A Blessed Spring Equinox

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Today is the vernal (spring) equinox. It is the astronomical beginning of spring in the Northern Hemisphere. Wiccans, Heathens, Polytheists and various modern Pagans celebrate this day as Ostara, Lady Day, Shubun-sai, or simply the spring equinox (autumnal equinox for our friends in the Southern Hemisphere.) Other Spring festivals and holidays, include Holi or the Hindu festival of color, Higan in Japan, Nowruz or New Year on the Persian calendar, the Christian Easter and Jewish Passover. And there are many others.

Azaelas in bloom

Azaelas in bloom [Photo Credit: H. Greene]

This year’s vernal equinox, which will occur today at 6:45 pm (EDT), will coincide with two other astronomical events: a solar eclipse and a supermoon.

According to Accuweather, the early morning eclipse was most visible in northern regions around the Atlantic seaboards.For example, “those living in northern Scotland can expect approximately 95 percent of the sun to be blocked during the eclipse, while those as far south as Rome, Italy, can expect more than 50 percent.” The Guardian did live updates, including video and photos, saying it was the best eclipse viewing in the U.K. since 1999.

Additionally, there will be a supermoon tonight. This happens when “a full moon or a new moon … occurs during the moon’s closest approach to Earth on its elliptical orbit.” Spring is certainly arriving in style this year.

Here are some quotes celebrating the seasonal holiday….

This Spring Equinox is a resurrection of all things Maiden for me. The Spring Equinox, is a time of rebirth and my work as a Priestess is to allow the energy of the wheel of the year and the medicine that it holds to mould me and to guide me, and so, this year as I prepare for ceremony I prepare to rebirth my Maiden self. Though I am walking in my Mother years I still have access to that Maiden self, each waxing moon honours the Maiden within me and each Spring that is sprung is a season to pull her up from the recesses of my unconscious… – Candise, From “Spring Equinox Resurrection”

In the great Neo-Pagan Wheel of the Year drama of the Goddess and God, Ostara is a time to celebrate the Lady in her guise as the Maiden and the Horned God in his role as the young horned god (we call him “Goatboy” at our house). Since it’s a celebration of younger deities the energies in the circle are often younger too. There’s something about Ostara that has always made me feel young inside, like a kid, and I think that’s something to celebrate. – Jason Mankey, From “8 Ways to Celebrate Ostara”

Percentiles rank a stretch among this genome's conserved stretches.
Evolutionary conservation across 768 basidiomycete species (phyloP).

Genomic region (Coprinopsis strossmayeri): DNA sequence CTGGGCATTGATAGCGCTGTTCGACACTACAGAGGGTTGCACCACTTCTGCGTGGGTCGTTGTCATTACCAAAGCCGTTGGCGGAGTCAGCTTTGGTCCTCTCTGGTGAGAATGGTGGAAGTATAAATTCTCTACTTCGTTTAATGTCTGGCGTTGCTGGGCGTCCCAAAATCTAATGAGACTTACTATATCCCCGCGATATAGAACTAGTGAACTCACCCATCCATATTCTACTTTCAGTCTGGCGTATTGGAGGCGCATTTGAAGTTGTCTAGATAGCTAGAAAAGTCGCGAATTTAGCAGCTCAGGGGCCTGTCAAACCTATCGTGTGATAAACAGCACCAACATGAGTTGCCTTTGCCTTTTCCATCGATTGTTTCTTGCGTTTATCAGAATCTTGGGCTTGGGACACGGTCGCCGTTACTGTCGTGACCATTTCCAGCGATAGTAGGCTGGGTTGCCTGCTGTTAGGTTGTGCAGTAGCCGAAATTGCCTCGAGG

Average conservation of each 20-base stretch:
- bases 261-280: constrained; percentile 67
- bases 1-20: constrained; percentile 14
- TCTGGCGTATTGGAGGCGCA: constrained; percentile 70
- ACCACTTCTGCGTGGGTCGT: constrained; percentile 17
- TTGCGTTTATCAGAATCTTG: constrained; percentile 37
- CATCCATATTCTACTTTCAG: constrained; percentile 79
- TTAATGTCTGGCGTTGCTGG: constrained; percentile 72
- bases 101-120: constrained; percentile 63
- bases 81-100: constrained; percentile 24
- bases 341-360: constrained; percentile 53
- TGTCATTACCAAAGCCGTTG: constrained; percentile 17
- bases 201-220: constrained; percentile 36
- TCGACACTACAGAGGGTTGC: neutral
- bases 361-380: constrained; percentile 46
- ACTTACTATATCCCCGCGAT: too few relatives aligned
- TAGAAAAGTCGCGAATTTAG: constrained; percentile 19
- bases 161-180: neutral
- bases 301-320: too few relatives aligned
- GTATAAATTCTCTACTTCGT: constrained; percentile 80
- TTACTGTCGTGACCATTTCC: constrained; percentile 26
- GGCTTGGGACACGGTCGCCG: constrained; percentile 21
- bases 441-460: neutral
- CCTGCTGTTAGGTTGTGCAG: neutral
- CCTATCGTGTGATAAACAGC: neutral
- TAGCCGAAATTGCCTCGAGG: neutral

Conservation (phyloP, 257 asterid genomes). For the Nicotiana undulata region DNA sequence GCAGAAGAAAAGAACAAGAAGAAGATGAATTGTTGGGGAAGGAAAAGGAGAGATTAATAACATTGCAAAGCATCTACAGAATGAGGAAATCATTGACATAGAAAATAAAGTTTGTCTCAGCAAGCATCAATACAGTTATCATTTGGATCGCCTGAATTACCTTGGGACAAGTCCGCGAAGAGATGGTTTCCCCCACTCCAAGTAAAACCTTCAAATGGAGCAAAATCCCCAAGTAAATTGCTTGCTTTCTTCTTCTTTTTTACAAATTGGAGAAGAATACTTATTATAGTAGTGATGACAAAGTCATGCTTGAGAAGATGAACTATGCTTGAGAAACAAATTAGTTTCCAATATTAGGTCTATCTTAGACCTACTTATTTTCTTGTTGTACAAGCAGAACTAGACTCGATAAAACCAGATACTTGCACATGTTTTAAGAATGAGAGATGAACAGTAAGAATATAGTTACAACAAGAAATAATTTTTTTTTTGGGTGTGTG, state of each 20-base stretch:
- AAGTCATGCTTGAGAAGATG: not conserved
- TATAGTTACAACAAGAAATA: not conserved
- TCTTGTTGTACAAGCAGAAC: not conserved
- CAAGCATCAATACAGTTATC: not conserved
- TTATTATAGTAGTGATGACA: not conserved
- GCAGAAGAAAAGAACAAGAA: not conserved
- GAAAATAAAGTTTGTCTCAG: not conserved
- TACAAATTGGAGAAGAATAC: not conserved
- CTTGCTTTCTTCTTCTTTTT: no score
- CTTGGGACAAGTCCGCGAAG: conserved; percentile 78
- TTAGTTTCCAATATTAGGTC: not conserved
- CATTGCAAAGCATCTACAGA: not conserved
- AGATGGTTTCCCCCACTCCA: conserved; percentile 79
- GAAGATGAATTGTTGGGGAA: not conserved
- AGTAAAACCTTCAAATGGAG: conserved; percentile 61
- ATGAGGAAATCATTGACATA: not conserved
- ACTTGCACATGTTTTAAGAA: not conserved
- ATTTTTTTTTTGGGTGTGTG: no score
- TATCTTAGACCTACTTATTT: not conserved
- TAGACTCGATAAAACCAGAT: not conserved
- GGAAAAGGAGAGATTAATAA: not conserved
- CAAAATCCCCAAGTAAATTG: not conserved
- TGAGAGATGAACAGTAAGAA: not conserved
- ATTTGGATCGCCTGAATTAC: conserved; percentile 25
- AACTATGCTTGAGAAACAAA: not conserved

The Autumnal equinox is just around the corner for us in the Southern Hemisphere. It is the mid harvest festival on the Pagan seasonal wheel and this year for me, it is about Foundations. For I am starting a new business, one that I hope will grow into a strong creative path and living, but for that to happen I need to create strong foundations, both magically and physically and find the balanced between both. – Mistress Polly, From “The Autumnal Equinox,”

This is a very powerful time to do magic, not only because of the balancing of the earth’s energies, but because of the way our own beings echo the earth’s changes. We are literally reborn as we emerge from our winter sleep, ready to partake of all the pleasures of the earth, and to meet the challenges we will face as the world changes around us daily. – Peg Aloi, From “You call it Easter. I call it Ostara.”

Spring flower. Photo by Jason Thomas Pitzl.

Spring flower. [Photo Credit: J. Pitzl.]

And from The Huffington Post:

“Spring equinox is a time of new life, new growth, and renewal,” [Rev Selena] Fox told The Huffington Post. “It is a wonderful time to get outdoors and commune with nature, watching migrating birds, the greening of the landscape and budding of trees.”

…Those who are city-bound and surrounded by concrete sidewalks and skyscrapers may be crying a bit on the inside after reading that. We feel your pain. But Fox says there are actually many ways for urban-dwellers to connect with nature on Ostara. The priestess shared seven tips for celebrating the new season — even without access to streams and meadows.

May you all enjoy a fruitful and blessed spring!